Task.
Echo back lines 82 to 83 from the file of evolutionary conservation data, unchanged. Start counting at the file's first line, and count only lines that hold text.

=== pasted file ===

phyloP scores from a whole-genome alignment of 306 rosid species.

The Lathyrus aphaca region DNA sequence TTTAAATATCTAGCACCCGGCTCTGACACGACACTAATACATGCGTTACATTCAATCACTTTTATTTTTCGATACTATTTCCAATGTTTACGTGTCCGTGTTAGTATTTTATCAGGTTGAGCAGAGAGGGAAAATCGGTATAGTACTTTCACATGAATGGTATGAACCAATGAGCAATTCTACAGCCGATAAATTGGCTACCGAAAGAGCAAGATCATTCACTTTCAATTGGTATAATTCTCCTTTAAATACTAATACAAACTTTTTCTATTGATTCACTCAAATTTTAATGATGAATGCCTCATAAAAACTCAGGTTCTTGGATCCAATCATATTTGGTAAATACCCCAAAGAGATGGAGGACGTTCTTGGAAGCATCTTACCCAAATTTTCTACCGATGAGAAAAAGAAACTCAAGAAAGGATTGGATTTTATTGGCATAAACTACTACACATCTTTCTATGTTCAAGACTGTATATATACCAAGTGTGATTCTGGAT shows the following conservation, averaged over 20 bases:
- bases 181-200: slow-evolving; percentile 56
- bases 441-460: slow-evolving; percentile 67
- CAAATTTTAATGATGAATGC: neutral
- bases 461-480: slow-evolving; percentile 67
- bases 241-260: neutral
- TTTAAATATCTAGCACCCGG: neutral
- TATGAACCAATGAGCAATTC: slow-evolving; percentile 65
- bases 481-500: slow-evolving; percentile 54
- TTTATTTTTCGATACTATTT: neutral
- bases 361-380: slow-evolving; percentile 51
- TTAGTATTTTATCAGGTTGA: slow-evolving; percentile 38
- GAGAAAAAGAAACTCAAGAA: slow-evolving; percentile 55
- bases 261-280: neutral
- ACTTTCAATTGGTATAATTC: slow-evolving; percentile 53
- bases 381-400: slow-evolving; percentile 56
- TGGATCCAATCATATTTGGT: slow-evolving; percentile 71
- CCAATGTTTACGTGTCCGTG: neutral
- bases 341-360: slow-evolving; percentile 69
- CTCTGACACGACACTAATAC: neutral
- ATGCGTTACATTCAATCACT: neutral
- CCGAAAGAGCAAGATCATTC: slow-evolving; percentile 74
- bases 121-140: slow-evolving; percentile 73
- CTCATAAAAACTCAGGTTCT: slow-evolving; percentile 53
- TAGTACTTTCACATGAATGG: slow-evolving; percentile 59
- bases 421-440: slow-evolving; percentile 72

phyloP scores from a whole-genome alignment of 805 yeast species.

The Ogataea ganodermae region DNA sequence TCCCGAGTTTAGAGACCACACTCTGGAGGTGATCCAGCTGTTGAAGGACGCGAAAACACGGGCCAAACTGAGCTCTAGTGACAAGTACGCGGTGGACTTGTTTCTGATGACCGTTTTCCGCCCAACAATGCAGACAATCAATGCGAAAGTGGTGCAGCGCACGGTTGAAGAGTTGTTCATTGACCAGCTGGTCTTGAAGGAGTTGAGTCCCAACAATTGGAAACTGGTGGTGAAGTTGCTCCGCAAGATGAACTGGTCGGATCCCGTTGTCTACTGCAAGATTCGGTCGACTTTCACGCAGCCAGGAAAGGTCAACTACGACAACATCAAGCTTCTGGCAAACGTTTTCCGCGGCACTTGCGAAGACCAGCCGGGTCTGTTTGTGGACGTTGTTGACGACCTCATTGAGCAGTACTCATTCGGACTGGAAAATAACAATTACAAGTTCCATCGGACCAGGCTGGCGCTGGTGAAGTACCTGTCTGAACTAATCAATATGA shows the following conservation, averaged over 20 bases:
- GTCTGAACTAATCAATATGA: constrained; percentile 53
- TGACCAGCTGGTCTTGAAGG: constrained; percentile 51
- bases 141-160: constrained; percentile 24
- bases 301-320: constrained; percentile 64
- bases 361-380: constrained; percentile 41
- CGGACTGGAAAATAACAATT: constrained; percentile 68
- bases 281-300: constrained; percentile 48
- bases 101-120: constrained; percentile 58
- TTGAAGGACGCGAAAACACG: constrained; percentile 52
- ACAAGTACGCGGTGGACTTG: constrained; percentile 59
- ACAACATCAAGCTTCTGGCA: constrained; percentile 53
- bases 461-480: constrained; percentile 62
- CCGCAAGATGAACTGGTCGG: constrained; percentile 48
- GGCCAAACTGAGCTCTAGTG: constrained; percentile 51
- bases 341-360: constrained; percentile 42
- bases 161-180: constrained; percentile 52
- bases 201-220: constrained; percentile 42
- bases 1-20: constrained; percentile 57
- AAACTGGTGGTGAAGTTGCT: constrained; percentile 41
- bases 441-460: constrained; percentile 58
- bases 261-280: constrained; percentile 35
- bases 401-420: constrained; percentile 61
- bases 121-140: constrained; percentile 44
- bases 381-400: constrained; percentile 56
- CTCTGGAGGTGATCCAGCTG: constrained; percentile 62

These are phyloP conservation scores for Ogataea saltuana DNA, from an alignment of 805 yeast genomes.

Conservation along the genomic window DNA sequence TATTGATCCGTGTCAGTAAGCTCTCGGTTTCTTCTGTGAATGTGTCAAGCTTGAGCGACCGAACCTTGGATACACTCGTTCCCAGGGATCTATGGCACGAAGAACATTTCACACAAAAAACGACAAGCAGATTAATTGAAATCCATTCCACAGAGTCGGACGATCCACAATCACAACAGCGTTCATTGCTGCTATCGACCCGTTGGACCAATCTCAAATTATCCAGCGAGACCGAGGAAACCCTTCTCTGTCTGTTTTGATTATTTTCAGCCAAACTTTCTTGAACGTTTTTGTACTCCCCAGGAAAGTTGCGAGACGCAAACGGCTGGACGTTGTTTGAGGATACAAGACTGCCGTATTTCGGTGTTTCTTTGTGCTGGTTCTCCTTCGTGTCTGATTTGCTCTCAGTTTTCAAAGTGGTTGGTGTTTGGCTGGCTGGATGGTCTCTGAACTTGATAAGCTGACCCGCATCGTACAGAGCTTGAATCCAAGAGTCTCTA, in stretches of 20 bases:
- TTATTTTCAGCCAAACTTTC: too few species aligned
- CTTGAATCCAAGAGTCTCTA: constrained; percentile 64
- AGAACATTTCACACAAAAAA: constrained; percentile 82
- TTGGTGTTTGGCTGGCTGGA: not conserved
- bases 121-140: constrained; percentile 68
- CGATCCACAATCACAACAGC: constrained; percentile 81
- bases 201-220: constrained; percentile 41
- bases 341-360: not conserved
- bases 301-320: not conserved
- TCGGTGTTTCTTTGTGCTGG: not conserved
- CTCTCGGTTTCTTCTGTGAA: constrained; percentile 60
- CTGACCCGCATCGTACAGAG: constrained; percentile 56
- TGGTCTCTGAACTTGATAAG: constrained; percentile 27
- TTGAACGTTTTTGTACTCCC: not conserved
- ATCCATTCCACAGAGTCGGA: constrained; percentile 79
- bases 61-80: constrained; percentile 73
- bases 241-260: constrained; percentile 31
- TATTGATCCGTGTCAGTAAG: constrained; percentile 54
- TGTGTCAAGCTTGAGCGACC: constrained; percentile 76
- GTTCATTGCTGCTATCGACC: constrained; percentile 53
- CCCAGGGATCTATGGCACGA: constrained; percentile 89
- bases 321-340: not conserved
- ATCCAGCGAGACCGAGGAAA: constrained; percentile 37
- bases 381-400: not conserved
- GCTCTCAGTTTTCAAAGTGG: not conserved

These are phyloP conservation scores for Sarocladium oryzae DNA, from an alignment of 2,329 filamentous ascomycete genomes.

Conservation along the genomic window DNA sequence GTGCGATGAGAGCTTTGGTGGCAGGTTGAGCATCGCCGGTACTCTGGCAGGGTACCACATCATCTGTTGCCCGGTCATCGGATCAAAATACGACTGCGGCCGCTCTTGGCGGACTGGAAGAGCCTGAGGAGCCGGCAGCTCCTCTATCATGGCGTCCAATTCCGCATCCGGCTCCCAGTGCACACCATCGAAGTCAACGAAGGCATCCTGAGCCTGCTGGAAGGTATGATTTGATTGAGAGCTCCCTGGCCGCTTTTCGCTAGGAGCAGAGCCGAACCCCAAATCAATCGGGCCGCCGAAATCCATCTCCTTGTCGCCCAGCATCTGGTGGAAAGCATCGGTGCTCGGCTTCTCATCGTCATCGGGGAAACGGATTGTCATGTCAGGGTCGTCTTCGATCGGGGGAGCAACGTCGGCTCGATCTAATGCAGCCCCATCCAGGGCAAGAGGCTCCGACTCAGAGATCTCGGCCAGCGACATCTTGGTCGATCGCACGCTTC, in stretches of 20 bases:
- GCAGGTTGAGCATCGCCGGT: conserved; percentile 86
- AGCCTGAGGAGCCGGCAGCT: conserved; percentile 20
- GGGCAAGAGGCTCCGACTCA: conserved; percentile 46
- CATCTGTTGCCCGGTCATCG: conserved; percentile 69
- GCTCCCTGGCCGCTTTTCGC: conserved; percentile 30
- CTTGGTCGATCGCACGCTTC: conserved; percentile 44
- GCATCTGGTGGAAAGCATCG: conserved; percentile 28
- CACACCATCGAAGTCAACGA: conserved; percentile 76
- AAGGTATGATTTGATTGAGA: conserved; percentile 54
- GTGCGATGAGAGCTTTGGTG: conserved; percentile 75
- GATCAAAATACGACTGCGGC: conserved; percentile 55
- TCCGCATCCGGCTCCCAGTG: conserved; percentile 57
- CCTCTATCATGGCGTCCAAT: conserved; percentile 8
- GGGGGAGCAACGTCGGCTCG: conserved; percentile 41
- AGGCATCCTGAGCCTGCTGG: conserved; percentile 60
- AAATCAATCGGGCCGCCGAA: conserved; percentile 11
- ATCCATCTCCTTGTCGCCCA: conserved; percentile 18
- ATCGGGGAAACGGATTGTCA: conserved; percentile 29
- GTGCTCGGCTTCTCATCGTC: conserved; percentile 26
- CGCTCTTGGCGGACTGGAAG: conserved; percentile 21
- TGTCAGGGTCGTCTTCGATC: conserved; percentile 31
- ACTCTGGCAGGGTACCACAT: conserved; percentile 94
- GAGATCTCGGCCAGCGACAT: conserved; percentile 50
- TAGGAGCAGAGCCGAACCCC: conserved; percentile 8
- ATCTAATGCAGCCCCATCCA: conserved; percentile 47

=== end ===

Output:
These are phyloP conservation scores for Sarocladium oryzae DNA, from an alignment of 2,329 filamentous ascomycete genomes.

Conservation along the genomic window DNA sequence GTGCGATGAGAGCTTTGGTGGCAGGTTGAGCATCGCCGGTACTCTGGCAGGGTACCACATCATCTGTTGCCCGGTCATCGGATCAAAATACGACTGCGGCCGCTCTTGGCGGACTGGAAGAGCCTGAGGAGCCGGCAGCTCCTCTATCATGGCGTCCAATTCCGCATCCGGCTCCCAGTGCACACCATCGAAGTCAACGAAGGCATCCTGAGCCTGCTGGAAGGTATGATTTGATTGAGAGCTCCCTGGCCGCTTTTCGCTAGGAGCAGAGCCGAACCCCAAATCAATCGGGCCGCCGAAATCCATCTCCTTGTCGCCCAGCATCTGGTGGAAAGCATCGGTGCTCGGCTTCTCATCGTCATCGGGGAAACGGATTGTCATGTCAGGGTCGTCTTCGATCGGGGGAGCAACGTCGGCTCGATCTAATGCAGCCCCATCCAGGGCAAGAGGCTCCGACTCAGAGATCTCGGCCAGCGACATCTTGGTCGATCGCACGCTTC, in stretches of 20 bases: